Figure 2 with 1 supplement see all
The ‘Quantitative Histology’ approach.

(A) Overview of the computational pipeline from image acquisition to analysis. (B) ‘Phenoprints’ for the different genotypes and developmental stages.

https://doi.org/10.7554/eLife.01567.004

Overall similar but temporally shifted vascular patterning in the two genotypes

For a first overview of secondary growth progression, we used the thus extracted cellular data to define phenotypic profiles (phenoprints) for each time point and genotype, comprised of the global (e.g., cross-section size or total cell count) and cell type-specific (e.g., relative proportion of a particular cell type category or feature distribution) statistics (Figure 2B) (the feature description data for all cells of all sections is provided in data files 1 and 2, the corresponding normalized data used for machine learning and the determined cell type identities are provided in the data files 3 and 4, all available in the Dryad data repository under doi: 10.5061/dryad.b835k (Sankar et al., 2014)). The phenoprints consisted of a set of eight multi-parametric descriptors, which was informative for the normalized values (Supplementary file 4) that were used to perform a principal component analysis (Figure 3A). The computed correlation matrix was projected into a two-dimensional coordinate system, with the first two principal components explaining 76% of the variation. The first component opposed the larger phenoprint stages (30–35 dag in both genotypes) with the smallest (Ler 15d), with proportionally less cambium in the older stages. The second component associated variables of large phloem proportion and inexistent or low fiber content (Col-0 15 dag, Ler 25 dag, Col-0 20 dag, Col-0 25 dag). The analysis also revealed larger angle spans for Ler as compared to Col-0 above all between 15 dag and 25 dag, suggesting substantial morphological changes during the early stages. At later time points, the two genotypes increasingly clustered together, indicating an initially slower development in Ler that however eventually caught up with Col-0. Overall, the phenoprint clustering suggests a conserved sequence of development from one distinct morphological pattern to another, albeit with a different temporal progression in Col-0 vs Ler.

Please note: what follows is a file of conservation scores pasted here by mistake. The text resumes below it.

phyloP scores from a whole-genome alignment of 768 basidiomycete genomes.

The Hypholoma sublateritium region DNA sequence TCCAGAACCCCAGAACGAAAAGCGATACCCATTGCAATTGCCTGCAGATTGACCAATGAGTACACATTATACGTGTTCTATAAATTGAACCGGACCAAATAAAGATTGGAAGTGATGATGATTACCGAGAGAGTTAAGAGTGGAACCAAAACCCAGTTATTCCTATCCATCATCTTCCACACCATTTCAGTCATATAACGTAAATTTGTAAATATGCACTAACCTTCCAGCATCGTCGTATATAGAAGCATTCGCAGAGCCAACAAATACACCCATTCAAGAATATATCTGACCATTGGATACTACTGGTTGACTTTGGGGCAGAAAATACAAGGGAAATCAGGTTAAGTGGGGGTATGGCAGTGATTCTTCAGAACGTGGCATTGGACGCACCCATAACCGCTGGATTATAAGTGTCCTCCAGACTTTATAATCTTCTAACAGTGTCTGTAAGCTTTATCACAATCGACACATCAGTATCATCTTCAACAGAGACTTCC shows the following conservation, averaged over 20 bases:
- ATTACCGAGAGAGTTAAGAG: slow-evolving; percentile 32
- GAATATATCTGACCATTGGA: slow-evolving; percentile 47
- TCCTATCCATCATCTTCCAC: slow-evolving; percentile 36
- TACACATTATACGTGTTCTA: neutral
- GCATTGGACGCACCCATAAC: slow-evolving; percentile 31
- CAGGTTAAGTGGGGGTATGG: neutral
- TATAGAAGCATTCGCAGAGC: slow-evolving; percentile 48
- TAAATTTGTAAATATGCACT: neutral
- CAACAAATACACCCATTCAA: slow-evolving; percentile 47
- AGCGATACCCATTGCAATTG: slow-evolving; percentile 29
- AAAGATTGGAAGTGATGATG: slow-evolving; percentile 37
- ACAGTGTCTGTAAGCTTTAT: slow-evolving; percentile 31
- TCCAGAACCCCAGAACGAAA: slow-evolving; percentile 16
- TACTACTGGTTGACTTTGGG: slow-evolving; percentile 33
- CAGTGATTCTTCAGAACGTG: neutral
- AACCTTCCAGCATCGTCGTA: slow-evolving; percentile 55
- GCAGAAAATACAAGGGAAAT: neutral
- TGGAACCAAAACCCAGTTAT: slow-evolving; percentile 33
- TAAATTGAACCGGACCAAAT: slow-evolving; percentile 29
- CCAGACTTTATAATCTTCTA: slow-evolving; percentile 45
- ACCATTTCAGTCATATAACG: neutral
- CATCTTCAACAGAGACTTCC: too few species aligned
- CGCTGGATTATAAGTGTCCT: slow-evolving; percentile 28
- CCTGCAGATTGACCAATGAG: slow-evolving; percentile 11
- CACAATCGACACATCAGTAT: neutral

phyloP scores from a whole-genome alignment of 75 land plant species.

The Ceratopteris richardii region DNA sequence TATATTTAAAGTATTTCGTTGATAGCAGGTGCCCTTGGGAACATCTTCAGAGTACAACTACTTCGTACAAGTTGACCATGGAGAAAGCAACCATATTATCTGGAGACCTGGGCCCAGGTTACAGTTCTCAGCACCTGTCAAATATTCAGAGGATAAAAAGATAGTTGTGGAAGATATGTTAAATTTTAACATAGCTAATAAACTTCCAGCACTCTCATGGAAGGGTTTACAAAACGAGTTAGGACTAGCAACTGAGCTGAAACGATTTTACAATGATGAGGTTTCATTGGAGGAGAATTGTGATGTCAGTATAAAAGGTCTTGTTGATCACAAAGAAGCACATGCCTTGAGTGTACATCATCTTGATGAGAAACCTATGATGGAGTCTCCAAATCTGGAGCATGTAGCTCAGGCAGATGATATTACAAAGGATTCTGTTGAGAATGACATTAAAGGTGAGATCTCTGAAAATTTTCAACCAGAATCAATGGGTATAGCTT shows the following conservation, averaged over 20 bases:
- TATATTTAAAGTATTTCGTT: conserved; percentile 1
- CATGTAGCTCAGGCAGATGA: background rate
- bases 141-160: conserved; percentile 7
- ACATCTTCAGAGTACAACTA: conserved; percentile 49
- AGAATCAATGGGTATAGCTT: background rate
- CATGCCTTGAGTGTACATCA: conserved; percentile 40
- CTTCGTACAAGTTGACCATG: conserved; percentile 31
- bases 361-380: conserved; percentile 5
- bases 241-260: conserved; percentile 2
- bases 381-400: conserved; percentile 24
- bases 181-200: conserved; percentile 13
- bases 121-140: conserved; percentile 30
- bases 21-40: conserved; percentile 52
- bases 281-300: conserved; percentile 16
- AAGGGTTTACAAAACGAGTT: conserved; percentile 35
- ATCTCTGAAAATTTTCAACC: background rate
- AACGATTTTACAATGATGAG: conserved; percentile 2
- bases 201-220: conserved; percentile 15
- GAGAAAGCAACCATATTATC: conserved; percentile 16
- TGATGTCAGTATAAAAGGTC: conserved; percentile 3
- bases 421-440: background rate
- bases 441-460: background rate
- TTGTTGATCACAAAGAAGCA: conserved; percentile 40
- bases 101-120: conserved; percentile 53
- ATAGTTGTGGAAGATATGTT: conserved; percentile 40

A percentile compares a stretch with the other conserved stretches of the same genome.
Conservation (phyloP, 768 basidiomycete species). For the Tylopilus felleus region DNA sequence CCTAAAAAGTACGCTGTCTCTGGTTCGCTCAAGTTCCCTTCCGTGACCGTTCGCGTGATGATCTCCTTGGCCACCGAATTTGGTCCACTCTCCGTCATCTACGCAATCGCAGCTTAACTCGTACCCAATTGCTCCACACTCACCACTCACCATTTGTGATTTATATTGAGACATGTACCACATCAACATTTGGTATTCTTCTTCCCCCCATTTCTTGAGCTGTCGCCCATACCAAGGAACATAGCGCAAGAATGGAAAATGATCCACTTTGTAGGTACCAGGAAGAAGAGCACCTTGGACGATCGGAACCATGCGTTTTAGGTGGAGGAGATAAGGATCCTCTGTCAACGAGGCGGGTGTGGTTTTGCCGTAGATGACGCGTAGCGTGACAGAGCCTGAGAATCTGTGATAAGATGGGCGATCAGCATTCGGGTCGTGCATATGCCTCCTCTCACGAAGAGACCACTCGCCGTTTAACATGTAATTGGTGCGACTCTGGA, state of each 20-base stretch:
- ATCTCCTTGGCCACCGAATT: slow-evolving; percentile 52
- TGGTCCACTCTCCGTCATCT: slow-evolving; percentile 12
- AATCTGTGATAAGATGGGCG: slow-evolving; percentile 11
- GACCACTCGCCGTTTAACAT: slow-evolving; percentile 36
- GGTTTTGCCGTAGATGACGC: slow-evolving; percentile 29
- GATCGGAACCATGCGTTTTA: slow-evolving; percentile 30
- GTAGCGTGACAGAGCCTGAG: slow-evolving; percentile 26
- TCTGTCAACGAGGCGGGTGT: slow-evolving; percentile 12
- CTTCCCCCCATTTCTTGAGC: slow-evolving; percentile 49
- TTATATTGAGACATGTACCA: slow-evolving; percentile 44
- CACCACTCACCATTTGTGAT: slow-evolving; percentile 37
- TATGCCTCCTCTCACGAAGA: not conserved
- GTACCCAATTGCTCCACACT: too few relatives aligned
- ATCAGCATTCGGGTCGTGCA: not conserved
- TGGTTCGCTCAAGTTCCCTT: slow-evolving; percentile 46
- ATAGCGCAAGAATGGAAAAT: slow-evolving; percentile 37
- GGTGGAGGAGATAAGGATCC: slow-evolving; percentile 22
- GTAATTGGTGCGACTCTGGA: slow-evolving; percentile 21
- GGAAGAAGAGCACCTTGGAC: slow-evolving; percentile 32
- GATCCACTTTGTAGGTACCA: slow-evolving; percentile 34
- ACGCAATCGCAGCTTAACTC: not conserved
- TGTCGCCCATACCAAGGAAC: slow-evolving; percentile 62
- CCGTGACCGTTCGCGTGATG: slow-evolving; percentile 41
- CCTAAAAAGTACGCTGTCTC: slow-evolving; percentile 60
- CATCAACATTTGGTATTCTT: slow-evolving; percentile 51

Progression of tissue proliferation.

(A) Principal component analysis (PCA) of the phenoprints shown in Figure 2B, performed with normalized values (Supplementary file 4). The inlay screeplot displays the proportion of total variation explained by each principal component. (B–E) Comparative plots of parameter progression in the two genotypes. In (D), xylem represents combined vessel, parenchyma, and fiber cells, phloem represents combined phloem parenchyma and bundle cells. Error bars indicate standard error.

https://doi.org/10.7554/eLife.01567.006

Reduced phloem cell proliferation is the cause of higher xylem area occupancy in Ler

Previous studies (Ragni et al., 2011) have shown that Ler has a higher ratio of xylem area to phloem area than most other accessions, including Col-0. Our quantification also confirmed that overall radial expansion of Ler was reduced as compared to Col-0 (Figure 3B). However, xylem area expansion rate was nearly equal in both genotypes, which combined with lower overall radial expansion necessarily resulted in higher xylem occupancy in Ler (Figure 3C). In the temporal trend, two distinct phases of xylem occupancy could be distinguished. Initially, it decreased or remained stable between 15 and 25 dag, followed by an increase between 25 and 35 dag. Whereas these tendencies were similar in both genotypes up to 30 dag, Ler differed in that its xylem area increased steadily, eventually occupying almost 50% of the total transverse area at 35 dag. Quantification of cell proliferation confirmed that the number of xylem cells and the xylem cell proliferation rate were close in both genotypes (Figure 3D), however the total number of cells in Ler was ca. twofold lower than in Col-0 (Figure 3E). Moreover, the phloem proliferation rate was more than twofold lower in Ler, with stagnation in phloem cell number between 30 and 35 dag (Figure 3D) explaining the high xylem tissue occupancy at 35 dag. The increase of cambium cell number in Col-0 as compared to Ler at later stages of development (Figure 3E) likely contributed to this difference. In summary, our results suggest that a plateau in cambial growth combined with stagnating phloem proliferation is responsible for overall reduced radial growth but relatively increased xylem expansion in Ler.

Visualization of vascular morphodynamics through combined plots of cell size and incline angle

Of the descriptors extracted by our computational approach, the incline angle proved to be most useful in detecting and illustrating the substantial features of vascular organization during secondary growth progression. The incline angle represents the deviation of the major axis of a cell with respect to the radius emanating from the manually defined center point of the cross section (Figure 4—figure supplement 1). We calculated the incline angle θ (in radians) as follows: